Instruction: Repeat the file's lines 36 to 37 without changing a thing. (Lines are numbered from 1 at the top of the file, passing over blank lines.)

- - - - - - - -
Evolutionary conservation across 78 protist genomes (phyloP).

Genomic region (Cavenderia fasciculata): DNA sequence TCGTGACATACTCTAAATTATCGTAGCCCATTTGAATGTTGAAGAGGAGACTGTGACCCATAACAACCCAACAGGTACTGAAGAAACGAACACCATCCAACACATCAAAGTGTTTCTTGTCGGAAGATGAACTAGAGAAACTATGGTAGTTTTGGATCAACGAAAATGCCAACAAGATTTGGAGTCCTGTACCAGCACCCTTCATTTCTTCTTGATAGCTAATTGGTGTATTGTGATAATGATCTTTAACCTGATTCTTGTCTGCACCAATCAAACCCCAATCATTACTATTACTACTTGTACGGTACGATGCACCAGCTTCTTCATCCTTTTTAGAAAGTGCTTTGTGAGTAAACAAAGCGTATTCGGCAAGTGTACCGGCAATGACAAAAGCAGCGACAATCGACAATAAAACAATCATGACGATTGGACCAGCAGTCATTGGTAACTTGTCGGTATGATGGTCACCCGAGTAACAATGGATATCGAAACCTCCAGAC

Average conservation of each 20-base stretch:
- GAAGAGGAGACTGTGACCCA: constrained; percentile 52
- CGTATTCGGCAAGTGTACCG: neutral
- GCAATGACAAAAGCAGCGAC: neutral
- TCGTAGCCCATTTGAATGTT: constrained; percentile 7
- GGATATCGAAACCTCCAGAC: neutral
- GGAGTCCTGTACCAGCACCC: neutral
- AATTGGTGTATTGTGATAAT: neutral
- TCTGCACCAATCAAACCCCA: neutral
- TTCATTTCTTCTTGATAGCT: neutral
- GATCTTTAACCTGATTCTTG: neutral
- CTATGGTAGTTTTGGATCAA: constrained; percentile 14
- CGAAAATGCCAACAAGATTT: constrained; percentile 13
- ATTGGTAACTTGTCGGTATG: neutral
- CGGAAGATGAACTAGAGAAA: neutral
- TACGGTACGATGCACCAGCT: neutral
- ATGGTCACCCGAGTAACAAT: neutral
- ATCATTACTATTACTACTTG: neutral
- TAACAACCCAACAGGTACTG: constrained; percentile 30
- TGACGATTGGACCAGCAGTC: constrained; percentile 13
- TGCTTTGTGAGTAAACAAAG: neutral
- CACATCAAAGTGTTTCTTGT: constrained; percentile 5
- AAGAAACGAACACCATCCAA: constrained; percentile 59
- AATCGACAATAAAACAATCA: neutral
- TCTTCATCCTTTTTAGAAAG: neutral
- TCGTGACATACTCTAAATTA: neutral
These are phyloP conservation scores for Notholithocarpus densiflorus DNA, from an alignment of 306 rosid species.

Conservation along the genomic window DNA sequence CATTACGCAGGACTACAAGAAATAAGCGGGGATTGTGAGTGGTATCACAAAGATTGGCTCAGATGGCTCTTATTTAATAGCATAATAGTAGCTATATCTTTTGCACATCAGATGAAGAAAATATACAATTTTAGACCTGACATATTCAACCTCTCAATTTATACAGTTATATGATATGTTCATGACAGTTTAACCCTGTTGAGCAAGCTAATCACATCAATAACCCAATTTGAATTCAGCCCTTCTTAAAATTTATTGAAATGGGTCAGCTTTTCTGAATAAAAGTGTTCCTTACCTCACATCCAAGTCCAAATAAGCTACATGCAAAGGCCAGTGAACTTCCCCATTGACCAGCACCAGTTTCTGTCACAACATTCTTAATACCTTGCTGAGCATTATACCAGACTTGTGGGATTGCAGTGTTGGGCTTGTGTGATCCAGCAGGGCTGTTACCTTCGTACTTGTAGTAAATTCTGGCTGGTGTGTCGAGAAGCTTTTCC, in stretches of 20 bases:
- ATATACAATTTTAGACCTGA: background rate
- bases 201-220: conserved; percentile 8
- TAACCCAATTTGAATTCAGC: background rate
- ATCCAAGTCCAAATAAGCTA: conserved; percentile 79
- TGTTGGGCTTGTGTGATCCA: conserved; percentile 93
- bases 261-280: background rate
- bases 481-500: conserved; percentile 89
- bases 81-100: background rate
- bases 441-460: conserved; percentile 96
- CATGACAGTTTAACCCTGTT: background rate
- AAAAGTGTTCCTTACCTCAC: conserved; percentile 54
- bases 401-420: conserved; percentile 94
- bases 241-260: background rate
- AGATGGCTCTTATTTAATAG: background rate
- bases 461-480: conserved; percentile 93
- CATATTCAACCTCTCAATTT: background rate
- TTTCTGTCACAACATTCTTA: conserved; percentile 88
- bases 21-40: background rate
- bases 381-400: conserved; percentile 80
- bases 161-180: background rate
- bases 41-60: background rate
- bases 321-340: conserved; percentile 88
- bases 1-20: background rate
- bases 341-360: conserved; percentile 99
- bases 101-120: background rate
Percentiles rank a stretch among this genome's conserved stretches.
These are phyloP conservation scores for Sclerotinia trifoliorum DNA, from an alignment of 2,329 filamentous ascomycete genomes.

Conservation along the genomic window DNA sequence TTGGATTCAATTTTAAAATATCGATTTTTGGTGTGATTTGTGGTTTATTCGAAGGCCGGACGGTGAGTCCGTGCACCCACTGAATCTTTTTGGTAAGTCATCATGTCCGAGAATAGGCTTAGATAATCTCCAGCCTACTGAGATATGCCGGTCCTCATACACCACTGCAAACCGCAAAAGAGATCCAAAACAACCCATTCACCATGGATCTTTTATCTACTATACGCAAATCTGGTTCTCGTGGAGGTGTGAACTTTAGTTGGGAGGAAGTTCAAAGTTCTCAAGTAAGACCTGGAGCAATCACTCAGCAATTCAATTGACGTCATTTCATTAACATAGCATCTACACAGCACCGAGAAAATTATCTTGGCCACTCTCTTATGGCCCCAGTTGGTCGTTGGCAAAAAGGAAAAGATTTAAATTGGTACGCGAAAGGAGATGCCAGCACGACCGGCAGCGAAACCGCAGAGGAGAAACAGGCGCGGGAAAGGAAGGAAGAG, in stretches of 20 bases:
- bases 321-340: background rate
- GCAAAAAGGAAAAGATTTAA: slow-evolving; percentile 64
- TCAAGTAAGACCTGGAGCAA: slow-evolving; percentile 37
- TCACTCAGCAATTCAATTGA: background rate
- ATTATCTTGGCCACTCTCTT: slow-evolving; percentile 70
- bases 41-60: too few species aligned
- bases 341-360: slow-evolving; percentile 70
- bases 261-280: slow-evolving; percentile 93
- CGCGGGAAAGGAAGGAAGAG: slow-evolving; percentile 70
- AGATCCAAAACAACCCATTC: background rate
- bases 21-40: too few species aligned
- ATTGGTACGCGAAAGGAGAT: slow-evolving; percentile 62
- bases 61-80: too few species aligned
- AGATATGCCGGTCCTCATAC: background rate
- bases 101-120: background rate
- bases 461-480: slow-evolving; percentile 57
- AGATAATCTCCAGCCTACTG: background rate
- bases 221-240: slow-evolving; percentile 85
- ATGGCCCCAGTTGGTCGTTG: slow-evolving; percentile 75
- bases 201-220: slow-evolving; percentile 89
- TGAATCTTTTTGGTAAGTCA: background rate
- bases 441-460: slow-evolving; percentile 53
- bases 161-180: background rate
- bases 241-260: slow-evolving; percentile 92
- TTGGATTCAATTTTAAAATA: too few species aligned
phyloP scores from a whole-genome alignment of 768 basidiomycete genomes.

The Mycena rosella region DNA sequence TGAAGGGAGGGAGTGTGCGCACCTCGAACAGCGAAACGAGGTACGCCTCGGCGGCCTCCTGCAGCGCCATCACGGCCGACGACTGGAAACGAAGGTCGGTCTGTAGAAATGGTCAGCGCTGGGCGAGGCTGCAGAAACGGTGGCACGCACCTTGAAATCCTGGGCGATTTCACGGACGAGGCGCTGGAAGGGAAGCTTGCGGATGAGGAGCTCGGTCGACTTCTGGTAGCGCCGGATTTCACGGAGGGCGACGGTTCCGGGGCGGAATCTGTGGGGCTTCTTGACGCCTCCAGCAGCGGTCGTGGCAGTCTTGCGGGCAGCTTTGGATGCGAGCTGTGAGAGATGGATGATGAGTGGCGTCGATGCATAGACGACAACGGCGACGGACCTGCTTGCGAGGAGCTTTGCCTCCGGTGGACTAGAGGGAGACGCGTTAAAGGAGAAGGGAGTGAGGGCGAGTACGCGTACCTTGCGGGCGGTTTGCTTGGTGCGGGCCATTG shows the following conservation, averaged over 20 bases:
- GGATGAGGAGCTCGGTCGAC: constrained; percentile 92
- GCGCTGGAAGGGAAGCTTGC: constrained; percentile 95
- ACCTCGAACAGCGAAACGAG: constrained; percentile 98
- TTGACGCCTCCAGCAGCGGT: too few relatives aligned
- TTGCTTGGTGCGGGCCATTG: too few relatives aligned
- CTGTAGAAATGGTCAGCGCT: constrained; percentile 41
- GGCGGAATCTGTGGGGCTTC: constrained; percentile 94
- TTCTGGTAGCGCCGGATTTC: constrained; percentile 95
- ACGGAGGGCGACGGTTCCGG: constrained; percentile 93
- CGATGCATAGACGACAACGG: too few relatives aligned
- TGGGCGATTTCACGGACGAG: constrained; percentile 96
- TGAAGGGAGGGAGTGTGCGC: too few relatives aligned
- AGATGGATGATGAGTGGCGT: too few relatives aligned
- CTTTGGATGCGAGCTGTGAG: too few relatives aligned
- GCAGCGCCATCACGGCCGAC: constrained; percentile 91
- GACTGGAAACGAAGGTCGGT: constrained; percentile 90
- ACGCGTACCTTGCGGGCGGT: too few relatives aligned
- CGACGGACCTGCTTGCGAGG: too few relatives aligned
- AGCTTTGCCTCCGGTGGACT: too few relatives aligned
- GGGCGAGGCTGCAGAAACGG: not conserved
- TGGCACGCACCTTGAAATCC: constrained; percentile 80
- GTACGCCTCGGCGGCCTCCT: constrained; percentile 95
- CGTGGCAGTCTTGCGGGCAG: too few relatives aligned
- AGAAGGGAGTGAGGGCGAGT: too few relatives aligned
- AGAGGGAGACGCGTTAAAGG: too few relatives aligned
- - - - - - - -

- bases 261-280: background rate
- bases 481-500: conserved; percentile 89